Title: For the Living
Author: L.A. Witt
Narrator: Charlie David
Length: 8 hrs, 4 mins
Publisher: Lori Witt
Heat Level: Moderate
Heart Rating: ♥♥♥♥ 3.5 Hearts
Blurb: For the last year, Jay Warren has struggled to find the nerve to tell his wife he’s gay. Every time he gets the chance, though, he freezes up. He’s ashamed of hiding it all this time, he doesn’t want to hurt her, and the guilt has been almost unbearable.
When his wife dies suddenly, Jay’s conscience threatens to eat him alive.
Funeral director Scott Lawson deals with the bereaved every day, and he’s all too familiar with the inside of the closet. He offers Jay some much-needed compassion and understanding, and from that connection comes a friendship that quickly – perhaps too quickly – turns into something more.
But are grief, guilt, and loneliness the only things tying them together? Or, will Scott get fed up with being used as an emotional crutch before Jay realizes what he has?
Review: Not going to lie, this was a difficult book for me to get through. It wasn’t so much the story, I enjoyed the story and have enjoyed similar story lines immensely in the past. It is most like a combination of factors, which I will explain. I will try not to be too negative in my review because there was definitely a number of elements that I did enjoyed and allowed me to finish the book instead of just quitting.
For me L.A Witt is not on my go to author list, in fact her books are very much hit or miss and half the time if it’s a miss I can’t pinpoint exactly why. Unfortunately, For the living is one of those books.
What you read in the blurb is what you get in the book, so no big surprises there. One of the problems I had with this book was probably the amount of angst – I’m not a massive fan of angsty books – and another problem is that the story was a tad slow. I think normally I would have been ok with slow for the past part but combined with mid-level angst I was sorely tempted to skip parts (in fact, I will admit, I skipped the end of some chapters to move along a bit).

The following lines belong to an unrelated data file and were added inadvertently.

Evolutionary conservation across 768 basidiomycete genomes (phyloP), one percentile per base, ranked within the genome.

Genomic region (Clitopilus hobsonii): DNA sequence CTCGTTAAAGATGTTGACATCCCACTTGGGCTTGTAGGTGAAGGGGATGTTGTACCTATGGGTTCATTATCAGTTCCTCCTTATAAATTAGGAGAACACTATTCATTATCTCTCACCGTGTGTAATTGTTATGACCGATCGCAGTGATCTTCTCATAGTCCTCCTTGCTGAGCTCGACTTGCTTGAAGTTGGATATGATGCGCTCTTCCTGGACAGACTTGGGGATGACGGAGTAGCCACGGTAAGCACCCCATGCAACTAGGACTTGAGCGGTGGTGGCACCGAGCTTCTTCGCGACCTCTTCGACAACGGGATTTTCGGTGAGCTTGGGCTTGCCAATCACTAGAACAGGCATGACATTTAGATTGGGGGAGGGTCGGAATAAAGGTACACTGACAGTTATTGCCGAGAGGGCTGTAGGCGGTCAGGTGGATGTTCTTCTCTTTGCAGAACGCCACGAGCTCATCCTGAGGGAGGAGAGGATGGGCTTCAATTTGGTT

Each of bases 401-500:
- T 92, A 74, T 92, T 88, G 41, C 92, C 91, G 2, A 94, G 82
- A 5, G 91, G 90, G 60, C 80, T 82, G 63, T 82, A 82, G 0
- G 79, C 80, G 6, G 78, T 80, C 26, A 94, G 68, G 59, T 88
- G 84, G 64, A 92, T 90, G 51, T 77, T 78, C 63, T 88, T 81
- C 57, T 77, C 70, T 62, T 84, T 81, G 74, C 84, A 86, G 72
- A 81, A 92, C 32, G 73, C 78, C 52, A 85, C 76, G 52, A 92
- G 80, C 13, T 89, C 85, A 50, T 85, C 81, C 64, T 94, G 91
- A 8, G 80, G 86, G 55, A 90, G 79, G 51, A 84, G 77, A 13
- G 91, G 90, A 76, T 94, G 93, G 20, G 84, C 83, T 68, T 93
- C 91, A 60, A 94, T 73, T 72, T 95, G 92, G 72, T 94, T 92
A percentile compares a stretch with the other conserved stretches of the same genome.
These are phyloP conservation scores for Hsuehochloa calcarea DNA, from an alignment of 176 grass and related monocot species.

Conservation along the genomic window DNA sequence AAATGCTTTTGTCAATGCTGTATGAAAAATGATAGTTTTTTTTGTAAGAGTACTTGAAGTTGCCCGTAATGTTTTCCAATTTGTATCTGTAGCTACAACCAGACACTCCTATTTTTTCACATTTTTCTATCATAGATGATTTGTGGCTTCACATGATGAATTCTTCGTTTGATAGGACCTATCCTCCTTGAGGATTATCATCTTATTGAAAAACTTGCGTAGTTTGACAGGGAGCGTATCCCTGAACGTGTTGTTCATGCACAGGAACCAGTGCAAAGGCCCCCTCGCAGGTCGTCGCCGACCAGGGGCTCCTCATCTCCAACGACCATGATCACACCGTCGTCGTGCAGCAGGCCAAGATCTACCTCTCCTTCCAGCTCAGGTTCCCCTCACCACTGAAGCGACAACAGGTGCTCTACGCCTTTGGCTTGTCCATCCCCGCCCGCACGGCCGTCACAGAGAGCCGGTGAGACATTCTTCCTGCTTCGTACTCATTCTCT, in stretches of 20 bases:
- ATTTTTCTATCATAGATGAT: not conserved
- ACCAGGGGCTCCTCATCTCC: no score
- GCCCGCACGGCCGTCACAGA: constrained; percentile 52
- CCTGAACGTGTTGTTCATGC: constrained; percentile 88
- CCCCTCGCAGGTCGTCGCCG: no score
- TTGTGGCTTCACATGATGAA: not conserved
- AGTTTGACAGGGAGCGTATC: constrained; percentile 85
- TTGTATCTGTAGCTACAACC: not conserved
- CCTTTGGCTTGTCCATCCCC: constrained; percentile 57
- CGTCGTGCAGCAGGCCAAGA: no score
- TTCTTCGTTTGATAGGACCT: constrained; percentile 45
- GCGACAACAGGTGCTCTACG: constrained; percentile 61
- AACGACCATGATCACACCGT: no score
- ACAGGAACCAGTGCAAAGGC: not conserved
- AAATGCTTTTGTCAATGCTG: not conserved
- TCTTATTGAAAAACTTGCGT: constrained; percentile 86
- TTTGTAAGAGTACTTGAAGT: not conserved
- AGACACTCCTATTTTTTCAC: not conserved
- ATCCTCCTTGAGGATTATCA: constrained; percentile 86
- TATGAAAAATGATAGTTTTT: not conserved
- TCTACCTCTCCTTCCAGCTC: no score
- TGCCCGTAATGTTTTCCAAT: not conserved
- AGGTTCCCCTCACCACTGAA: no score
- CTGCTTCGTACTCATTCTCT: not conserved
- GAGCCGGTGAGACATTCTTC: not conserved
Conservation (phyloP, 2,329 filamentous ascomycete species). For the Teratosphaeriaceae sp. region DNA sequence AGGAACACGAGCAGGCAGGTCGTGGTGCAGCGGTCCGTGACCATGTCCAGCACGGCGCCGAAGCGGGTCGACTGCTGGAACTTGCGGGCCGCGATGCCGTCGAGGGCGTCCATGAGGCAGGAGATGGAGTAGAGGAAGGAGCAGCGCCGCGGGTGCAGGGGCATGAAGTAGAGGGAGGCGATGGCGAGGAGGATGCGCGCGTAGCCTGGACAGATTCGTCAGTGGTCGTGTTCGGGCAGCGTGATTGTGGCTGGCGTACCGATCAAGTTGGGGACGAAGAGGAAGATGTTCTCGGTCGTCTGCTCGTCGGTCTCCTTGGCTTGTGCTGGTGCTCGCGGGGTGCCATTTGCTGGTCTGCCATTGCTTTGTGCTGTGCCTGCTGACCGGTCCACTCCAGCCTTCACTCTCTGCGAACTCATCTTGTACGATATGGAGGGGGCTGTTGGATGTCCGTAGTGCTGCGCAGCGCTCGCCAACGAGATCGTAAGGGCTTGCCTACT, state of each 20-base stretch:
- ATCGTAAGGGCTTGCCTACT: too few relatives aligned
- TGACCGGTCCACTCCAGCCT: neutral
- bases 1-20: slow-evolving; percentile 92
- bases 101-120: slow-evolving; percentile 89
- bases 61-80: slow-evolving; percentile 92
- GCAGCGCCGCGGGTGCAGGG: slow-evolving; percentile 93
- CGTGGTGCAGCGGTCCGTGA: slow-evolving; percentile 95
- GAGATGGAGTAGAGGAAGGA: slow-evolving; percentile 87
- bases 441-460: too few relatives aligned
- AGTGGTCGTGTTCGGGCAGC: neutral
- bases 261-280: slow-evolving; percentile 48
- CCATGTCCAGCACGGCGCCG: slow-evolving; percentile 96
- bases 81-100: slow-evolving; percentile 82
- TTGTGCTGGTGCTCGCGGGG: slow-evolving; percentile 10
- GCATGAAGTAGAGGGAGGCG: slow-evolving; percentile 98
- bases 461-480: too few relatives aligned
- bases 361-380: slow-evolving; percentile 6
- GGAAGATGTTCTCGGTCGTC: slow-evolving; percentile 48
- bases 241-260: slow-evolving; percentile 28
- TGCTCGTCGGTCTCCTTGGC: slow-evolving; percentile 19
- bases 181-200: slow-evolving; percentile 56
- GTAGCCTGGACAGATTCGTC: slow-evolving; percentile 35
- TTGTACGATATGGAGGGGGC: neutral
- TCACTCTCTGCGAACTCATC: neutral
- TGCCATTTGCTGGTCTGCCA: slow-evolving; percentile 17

However, despite that, the story itself is more than pleasing for me. I liked reading about the sweet romance between Jay Warren and Scott Lawson. Jay has been battling his inner demons where his sexuality is concerned for some time now. When he had finally gathered the courage to tell his wife, he loses her. That is the tragedy at the center of this story and the grief and guilt is almost crippling. Scott is a funeral director, working in the family business. He meets and befriends Jay, but before anything can happen Jay has A LOT of baggage to work through.
In a lot of ways, the story is predictable and yet I don’t consider it a bad thing, it makes the difficult story line and feelings a lot easier to enjoy. Additionally, despite Jay being an (understandably) angsty arsehole at times, it was so easy to relate to him and Scott. In fact, Scott was such a sweetie and fell in love with him.
A quick note on the narration, it was, to put a fine point on it, wonderful. This was the first audio book I’ve heard narrated by Charlie David and I really enjoyed the different tones he was able to add to the book. I have to admit, if I had been reading this book it could have very potentially been a DNF. I’ve never heard any of Charlie David’s work before but he is certainly a narrator I wouldn’t mind hearing again.